NEW DELHI : India is exploring new routes of cargo shipment to its North-Eastern States using Bangladesh’s ports as trans-shipment hubs. Attempts are being made to bring in Bangladeshi cargo into Indian ports – particularly Kolkata – and then shipped out to export markets from there.
Two ports in Bangladesh — Mongla & Chattogram (Chittagong) — are being tapped as possible transit hubs. This means that goods will be shipped from the Kolkata Port (Syama Prasad Mookerjee Port) to these two ports and from there, they will be shipped via road to the Indian States, Assam (the lower Assam region), Meghalaya, Mizoram and Tripura.
The move is expected to reduce the travel time by almost half, and the costs by nearly one-fifth. Transporters say, travel to the North-Eastern States via the ‘Chicken’s Neck’ region — also called the Siliguri Corridor — takes at least 9 to 12 days; and this includes a 10 – 15 per cent damage of goods because of road conditions.
On the other hand, cargo movement, partly through waterways and partly via roads, is a six-to-eight day process (three days from Kolkata to a port in Bangladesh and another 3-to-4 days for movement to the NE).
A trial run for such trans-shipment was done pre-pandemic, and four more — Mongla to Tamabil, Tamabil to Chittagong, Chittagong to Sheola and Mongla to Bibirbazar (all in Bangladesh) — are being done right now, sources in the Union Ports, Shipping and Waterways Ministry said.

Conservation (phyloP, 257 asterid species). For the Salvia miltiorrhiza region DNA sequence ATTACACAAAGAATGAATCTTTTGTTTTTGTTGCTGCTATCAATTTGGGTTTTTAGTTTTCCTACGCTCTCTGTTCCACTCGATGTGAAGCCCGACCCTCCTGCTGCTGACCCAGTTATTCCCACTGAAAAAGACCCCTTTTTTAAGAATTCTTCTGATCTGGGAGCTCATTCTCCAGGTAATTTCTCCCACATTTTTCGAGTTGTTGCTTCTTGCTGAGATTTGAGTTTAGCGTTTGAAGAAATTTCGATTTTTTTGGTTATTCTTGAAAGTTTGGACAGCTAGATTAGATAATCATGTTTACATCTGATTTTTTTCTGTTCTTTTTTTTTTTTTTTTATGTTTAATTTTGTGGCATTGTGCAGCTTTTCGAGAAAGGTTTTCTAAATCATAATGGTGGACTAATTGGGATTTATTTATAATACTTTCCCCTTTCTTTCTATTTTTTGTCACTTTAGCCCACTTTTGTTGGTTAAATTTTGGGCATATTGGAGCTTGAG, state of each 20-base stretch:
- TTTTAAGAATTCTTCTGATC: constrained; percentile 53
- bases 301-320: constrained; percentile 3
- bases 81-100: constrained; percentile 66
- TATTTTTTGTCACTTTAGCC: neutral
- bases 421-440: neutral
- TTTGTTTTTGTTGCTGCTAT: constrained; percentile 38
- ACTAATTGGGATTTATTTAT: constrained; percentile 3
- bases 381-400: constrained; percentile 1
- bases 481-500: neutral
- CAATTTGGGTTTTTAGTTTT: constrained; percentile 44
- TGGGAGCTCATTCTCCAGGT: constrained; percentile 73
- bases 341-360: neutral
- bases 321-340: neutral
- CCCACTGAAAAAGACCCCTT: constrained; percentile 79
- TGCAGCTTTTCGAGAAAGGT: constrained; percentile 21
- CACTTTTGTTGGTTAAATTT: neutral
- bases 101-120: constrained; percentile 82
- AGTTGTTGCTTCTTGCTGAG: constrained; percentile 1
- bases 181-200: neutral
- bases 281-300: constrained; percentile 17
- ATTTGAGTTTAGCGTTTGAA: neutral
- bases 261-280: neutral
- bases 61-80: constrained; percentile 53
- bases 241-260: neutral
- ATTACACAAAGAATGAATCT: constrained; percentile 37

A problem that had then cropped up was getting return cargo from the North-East or from Bangladesh, as vessels were returning empty. According to Vinit Kumar, Chairman, Syama Prasad Mookerjee Port Trust, discussions have also been initiated to bring in Bangaldeshi cargo to Kolkata and then export the same from here.
“The Syama Prasad Mookerjee port in Kolkata partnered with Maersk Line India for the trial runs from Mongla to Tamabil and Mongla to Bibirbazar. For the trial runs from Chittagong to Sheola and another from Tamabil to Chittagong, we have partnered with CJ Darcl Logistics. The trials are underway,” he said.
According to Kumar, Tata Steel is sending TMT bars, of 25 MT, from Kolkata to Silchar at Assam using Chittagong Port and then through the Sheola-Sutarkhandi LCS border points. The container, Trans Samudera — VSTU2031090 —during the return will move tea from Tamabil to Chittagong. The Dawki (in India) – Tamabil LCS route will be used to bring the shipment to Chittagong port and then from there to Kolkata.
Final report by Sep-end
A final report on the feasibility of the routes, including the tweaking of systems and software at the level of customs, is expected from the Kolkata port authorities to the MEA by september-end. This will then be followed up with the neighbouring country.
“These are duty free goods that are moving from one place in India to another through Bangladesh. So, there needs to be some changes to the software at Customs end, both in India and Bangladesh. All these will be looked into once the route feasibility report comes,” an official said. If given clearances, it would take nearly two more years for the routes to materialise.